Elaeagnus feralculture gardening invasive species local food tending the wild wild food

Elaeagnus umbellata — Autumn olive permaculture plant. Invasive?

When I first got to the current garden I manage, I was an early “permie” (like a trekkie to Star Trek so is a permie to permaculture) and wanted to build a food forest — fast. I planted lots of things in a mad rush with the constant mantra in my mind that the best time to plant a fruit tree is 10 years ago. I planted: feijoa, comfrey, Lycium, yellowhorn, female grafted ginkgo, figs, pomegranates, persimmon, persian mulberry, Ceanothus, Passiflora, Arbutus, Jujube, and Elaeagnus. 3 years later I have the result of my collaboration with this piece of land and the plants that I imported. (Even “native” plants are imported typically from somewhere — Although I did transplant nettles, willows, and several other species from the local wetshed.) Right now, I’m in an Elaeagnus shrubland. They made it. Many other things didn’t.

Most of the talk about this plant is fear of its invasiveness. Most of my YouTube comments have mentioned this as well. First of all, there is no such thing as “invasive”, per se. All plants and other creatures formerly came from somewhere. Dispersed by many natural agents such as the wind, floating seeds, birds, and people. Plants and animals move across the planet. They always have. Camels evolved in North America as did the precursor to the horse. How can gingko or horsetail been invasive when they were here before the dinosaurs? This argument goes very deep, and for more information I suggest going to David Theodoropoulos’s site. So without objective definitions of “invasive” or “native” what sense can we make of invasion biology?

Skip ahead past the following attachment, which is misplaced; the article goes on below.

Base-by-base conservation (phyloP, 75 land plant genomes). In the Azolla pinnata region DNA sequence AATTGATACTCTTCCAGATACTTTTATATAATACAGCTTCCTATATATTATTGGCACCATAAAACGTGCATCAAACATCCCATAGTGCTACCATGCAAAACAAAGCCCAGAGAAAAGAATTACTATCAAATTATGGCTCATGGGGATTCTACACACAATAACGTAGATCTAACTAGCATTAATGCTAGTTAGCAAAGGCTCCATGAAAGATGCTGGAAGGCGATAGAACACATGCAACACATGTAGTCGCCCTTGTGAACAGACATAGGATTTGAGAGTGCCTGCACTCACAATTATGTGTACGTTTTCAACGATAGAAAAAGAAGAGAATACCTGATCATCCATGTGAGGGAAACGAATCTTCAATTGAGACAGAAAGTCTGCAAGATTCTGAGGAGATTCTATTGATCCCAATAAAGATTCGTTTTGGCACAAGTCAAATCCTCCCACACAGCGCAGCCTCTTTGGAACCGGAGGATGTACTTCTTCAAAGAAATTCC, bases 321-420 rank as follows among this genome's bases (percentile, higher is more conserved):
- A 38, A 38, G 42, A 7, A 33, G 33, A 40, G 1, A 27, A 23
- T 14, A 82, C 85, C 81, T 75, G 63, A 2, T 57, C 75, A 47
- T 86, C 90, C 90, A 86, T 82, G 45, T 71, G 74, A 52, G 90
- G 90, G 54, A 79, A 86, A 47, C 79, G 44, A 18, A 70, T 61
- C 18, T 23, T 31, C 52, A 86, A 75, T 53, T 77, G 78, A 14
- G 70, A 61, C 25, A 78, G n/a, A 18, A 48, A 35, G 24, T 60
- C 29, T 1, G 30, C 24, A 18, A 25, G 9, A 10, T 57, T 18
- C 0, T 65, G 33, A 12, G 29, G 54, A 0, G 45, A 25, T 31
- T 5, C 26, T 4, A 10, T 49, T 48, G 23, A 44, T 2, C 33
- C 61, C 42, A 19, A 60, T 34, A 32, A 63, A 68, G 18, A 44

Who benefits from poisioning the land with toxic pesticides (and their combinations), clearcutting, habitat destruction, and generally wreaking havoc on nature? Typically, herbicide companies such as Monsanto. However, don’t blame them exclusively, they are a mere product of the paradigm of civilization run completely off the cliff. (For more on this, read Ishmael).
So back to my feral garden that is an Elaeagnus shrubland. In my area they are not “invasive” because they need summer water to germinate and our summers or essentially water free. I couldn’t get any of the seed to germinate, even when given summer water. Also, this is not an abandoned land like most people conceive of wilderness to be. Everyone one of these berries will be devoured by a community of human foragers. I planted them in full awareness that they are not going to spread into the wildlands here. They are on the top “noxious” or “invasive species” lists in the Eastern U.S. They are said to displace native habitat and reduce biological diversity. This is an irrational conclusion based on questionable studies. Alpha and Omega diversity are increased by having Autumn olive in the East, and it’s a healer of soil, which has been extremely degraded there. The landscapes that the “native” plants there were accostomed to only a few hundred years ago are all but gone, and there is a catastrophically altered landscape in its place. If Autumn Olive thrives in this environment, why not let it?
If it’s a matter of preference or focused native restoration attempt, then use Autumn olive, don’t poison the entire watershed to kill like it’s bad or something. If you have Autumn olive in your area, eat it! It’s an amazing food source.
Based on my research into this subject, I do not subscribe to the construct of an invasive species. However, as an engaged land manager who is dealing with what is actually going on in the ecology I will say this: There is no such thing as an invasive species, but there is such a thing as an irresponsible planting.